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How to talk to your children in the aftermath of a school shooting

13News Now spoke with child & family psychologist Dr. Adolph Brown about navigating conversations with youngsters, following the deadly school shooting in Nashville.

VIRGINIA BEACH, Va. — In the wake of the Nashville school shooting, families here in Hampton Roads will likely have to navigate difficult conversations in the coming days.

Virginia Beach clinical psychologist and host of ABC's "The Parent Test" Dr. Adolph Brown or "Doc Brown" shared tips on how parents approach those tough conversations with children. 

"People often start by saying, 'How do you talk to your children?' It's best to listen to your children," said Doc Brown. "What do they know about the situation? How do they feel about it? Do they feel safe? Do they feel like their friends are safe? Once we listen to our children, then we have to model a reaction for our children... the children are watching us more than they listen."

Metro Nashville police said Monday's incident at The Covenant School left three young students, three adult staffers, and the shooter dead. The suspected shooter, a 28-year-old resident of Nashville, was believed to have attended the small, private Christian school. 

"There are many correlates that bring a person to that position. One, in particular, we don't talk enough about is a culture of revenge," said Brown. "That's not something that's taught. We all have that instinct, but we have to make sure as parents and guardians that our children know that revenge often makes things worse."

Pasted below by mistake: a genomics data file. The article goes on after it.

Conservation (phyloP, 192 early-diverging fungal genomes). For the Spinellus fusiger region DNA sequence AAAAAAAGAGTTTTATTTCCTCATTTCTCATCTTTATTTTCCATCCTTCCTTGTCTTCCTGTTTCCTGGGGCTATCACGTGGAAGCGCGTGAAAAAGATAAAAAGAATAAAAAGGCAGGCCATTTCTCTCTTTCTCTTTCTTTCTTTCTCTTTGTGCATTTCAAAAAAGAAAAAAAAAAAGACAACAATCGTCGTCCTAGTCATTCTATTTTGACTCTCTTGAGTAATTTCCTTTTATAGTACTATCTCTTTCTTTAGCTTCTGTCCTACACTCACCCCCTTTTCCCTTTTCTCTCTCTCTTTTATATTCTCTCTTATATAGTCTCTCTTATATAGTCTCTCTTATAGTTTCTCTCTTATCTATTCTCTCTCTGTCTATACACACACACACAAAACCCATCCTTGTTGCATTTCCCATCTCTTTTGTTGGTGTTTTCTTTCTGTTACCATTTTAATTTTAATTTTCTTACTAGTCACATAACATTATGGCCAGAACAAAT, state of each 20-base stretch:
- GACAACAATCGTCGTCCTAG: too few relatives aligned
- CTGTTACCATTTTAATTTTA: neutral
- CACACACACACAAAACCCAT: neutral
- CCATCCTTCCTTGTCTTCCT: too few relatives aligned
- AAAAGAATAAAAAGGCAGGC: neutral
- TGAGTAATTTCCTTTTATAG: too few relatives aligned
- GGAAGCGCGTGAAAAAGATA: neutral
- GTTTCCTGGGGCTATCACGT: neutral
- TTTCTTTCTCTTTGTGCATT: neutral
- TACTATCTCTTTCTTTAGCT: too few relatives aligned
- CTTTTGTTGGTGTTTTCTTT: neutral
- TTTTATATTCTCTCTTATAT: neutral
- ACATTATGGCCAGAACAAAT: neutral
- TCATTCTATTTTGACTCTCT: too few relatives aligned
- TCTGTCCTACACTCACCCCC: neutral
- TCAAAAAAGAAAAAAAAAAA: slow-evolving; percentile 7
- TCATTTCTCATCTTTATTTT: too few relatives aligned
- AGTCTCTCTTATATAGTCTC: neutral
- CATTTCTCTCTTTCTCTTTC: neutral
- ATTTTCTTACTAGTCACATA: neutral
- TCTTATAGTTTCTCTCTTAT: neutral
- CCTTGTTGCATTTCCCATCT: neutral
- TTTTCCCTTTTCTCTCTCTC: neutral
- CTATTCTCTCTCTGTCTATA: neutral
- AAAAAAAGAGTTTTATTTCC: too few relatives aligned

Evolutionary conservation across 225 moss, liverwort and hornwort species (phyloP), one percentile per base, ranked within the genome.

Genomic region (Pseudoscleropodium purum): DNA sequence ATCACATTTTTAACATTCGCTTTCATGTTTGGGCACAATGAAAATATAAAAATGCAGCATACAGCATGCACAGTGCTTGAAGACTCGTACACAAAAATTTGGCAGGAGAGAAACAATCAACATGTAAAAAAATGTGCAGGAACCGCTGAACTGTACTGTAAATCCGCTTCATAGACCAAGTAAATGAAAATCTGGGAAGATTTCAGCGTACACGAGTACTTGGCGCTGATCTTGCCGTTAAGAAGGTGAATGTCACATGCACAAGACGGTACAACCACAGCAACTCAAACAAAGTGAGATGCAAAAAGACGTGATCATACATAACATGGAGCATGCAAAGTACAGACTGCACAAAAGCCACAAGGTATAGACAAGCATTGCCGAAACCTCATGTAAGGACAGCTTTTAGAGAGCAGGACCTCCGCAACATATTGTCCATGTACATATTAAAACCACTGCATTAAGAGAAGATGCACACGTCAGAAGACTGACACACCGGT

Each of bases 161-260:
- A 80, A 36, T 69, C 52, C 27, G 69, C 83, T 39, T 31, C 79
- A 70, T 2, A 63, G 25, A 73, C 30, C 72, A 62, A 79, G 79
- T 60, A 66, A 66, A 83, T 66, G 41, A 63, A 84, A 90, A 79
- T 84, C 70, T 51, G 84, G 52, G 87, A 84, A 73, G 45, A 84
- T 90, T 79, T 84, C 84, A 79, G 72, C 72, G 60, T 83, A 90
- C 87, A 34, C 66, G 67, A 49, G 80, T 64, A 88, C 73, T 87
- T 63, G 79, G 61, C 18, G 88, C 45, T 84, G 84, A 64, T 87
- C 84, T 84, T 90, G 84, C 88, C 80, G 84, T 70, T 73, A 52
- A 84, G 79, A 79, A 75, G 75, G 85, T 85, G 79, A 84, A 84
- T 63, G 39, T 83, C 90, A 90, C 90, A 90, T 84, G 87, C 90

Brown also touched on the importance of catering or customizing your delivery of the news, depending on your child's age. 

"[It's] extremely important, based on what happened, based on your child's age, but also going back to listening, your child may not even know, but if they know, find out how much they know and then be factual," Brown added. 

He also said to be prepared for your child to have a reaction. 

"That doesn't mean we don't talk to them. If they become tearful, if they become frightened, that's more reason to talk to them," Brown said. 

13News Now also asked Brown what happens if the child is not ready to talk about it.

"You wait until they're ready. You don't want to force your child to talk about things they're not ready for, but what you do say as a parent or guardian, 'I'm here for you when you're ready to,'" he said. 

Additionally, Brown recommended parents limit children's social media or television exposure to the type of scenes, like those shown outside The Covenant School. 

And if you're a local parent uneasy about sending your child to school, Brown suggested reaching out to representatives for your school division. That way, you can find out firsthand what types of safety and security plans are already in place.

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